We did manage to get out of the house a couple times, visiting a nearby park on Friday, and then heading to the Children’s Museum of Memphis on Saturday. That allowed some people to unwind at the house, while letting the kids burn off some cabin fever in a heavy play zone. We’d been to the park before, and it’s a nice one for being so small, but this was the first time that we’d gone to the CMOM. Some of the folks around the house had some mediocre things to say about it, but I have to say, it’s one of the better children’s museums I’ve been to. It had a really nice variety of activities and exhibits, and was spaced out very openly. The play grocery store was definitely the best I’d ever seen with working cash registers and everything. It’s the first time I’ve seen a play bank or auto shop, either. The bank even had an ATM that would spit out play money. It really was top notch.

But all told, I have to say the most stressful, and ultimately most rewarding moment was on the drive back. We were just south of Texarkana, a little over half way home. As we were really getting into some open land, Ansel says “I have to go potty.” At almost that exact minute, we pass one of those signs that tells you what towns are coming up and the top one is Mt. Pleasant in thirty miles. I looked at Heather and we both agreed that surely there would be something else before Mt. Pleasant. I told Ansel that I was looking for a place to potty, and asked if he could hold it for a little while. Well, the miles rolled by and we passed exit after exit with no restaurants, service stations, rest areas, or anything along the side of the road. I was starting to get really worried about Ansel and asked him if he’d would rather just pee on the side of the road. He said “What does that mean?” and I explained that we would pull over and he would pee in the grass. “I want a potty,” he said, so on we drove.

It turns out that the Big Tex Fuel Stop is the first thing you’ll come across in your race from Texarkana to Mt. Pleasant, and the lines for the bathrooms were proof of that. The place wasn’t the cleanest or the nicest, but it was the only stop, so everyone just piles out and waits their turn to use the bathrooms that can’t even handle the flushing of toilet paper. But to Ansel’s credit, after all of his holding, waiting, and heavy breathing, he was still bone dry. He did a great job and proved that he really is potty trained. I was proud of him and, if I had to guess, he was pretty proud of himself, too.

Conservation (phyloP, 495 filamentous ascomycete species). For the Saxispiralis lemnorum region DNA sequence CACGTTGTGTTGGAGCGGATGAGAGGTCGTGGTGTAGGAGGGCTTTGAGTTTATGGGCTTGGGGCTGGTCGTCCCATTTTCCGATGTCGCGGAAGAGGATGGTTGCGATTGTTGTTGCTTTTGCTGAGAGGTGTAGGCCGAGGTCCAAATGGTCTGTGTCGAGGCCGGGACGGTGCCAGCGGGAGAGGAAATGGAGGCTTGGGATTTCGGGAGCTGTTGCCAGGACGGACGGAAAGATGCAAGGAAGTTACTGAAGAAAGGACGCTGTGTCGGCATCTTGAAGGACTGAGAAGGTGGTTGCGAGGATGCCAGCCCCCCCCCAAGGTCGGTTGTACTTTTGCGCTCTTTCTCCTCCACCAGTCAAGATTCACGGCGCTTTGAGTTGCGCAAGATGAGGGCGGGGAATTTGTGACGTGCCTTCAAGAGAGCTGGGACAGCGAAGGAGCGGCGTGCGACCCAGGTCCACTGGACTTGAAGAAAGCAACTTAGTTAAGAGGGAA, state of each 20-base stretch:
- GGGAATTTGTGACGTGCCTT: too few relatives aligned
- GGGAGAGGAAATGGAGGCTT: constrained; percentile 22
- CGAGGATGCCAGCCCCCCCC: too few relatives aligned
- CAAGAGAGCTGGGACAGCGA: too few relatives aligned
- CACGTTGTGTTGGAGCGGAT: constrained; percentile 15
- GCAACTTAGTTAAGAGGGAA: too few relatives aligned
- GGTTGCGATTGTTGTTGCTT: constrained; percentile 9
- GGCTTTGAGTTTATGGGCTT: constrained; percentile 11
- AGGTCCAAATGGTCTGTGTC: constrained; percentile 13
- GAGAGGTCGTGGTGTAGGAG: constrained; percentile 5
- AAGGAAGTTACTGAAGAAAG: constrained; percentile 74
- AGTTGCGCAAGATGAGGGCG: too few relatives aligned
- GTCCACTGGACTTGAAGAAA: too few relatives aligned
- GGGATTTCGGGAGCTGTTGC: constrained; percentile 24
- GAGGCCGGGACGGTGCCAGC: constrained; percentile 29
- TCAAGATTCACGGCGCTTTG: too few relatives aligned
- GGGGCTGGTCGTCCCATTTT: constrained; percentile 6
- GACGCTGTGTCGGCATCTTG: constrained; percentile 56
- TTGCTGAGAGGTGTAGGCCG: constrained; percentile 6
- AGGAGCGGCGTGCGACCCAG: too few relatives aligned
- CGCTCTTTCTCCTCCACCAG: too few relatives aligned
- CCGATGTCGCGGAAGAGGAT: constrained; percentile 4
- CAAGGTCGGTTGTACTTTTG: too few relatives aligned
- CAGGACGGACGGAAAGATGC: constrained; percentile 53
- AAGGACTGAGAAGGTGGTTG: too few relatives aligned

So, yeah. We had a great time with family, we ate some good food, but the most memorable thing, for me, for the whole trip, was Ansel waiting 30 minutes to use the potty in the barren wastelands of North Texas. I’m sure, someday, I’ll embarrass him with this story, but I’m just so proud of my boy. Every day he gets bigger, smarter, and more mature. I miss the baby that he was, and have a hard time remembering how we handled him, but I wouldn’t give up today for any other day I’ve had with him. Every day is different, and every day is the best it’s ever been. Yes, even the bad ones.

How is it possible that I could forget these moments?
Take photos. Memories fade.

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November 2011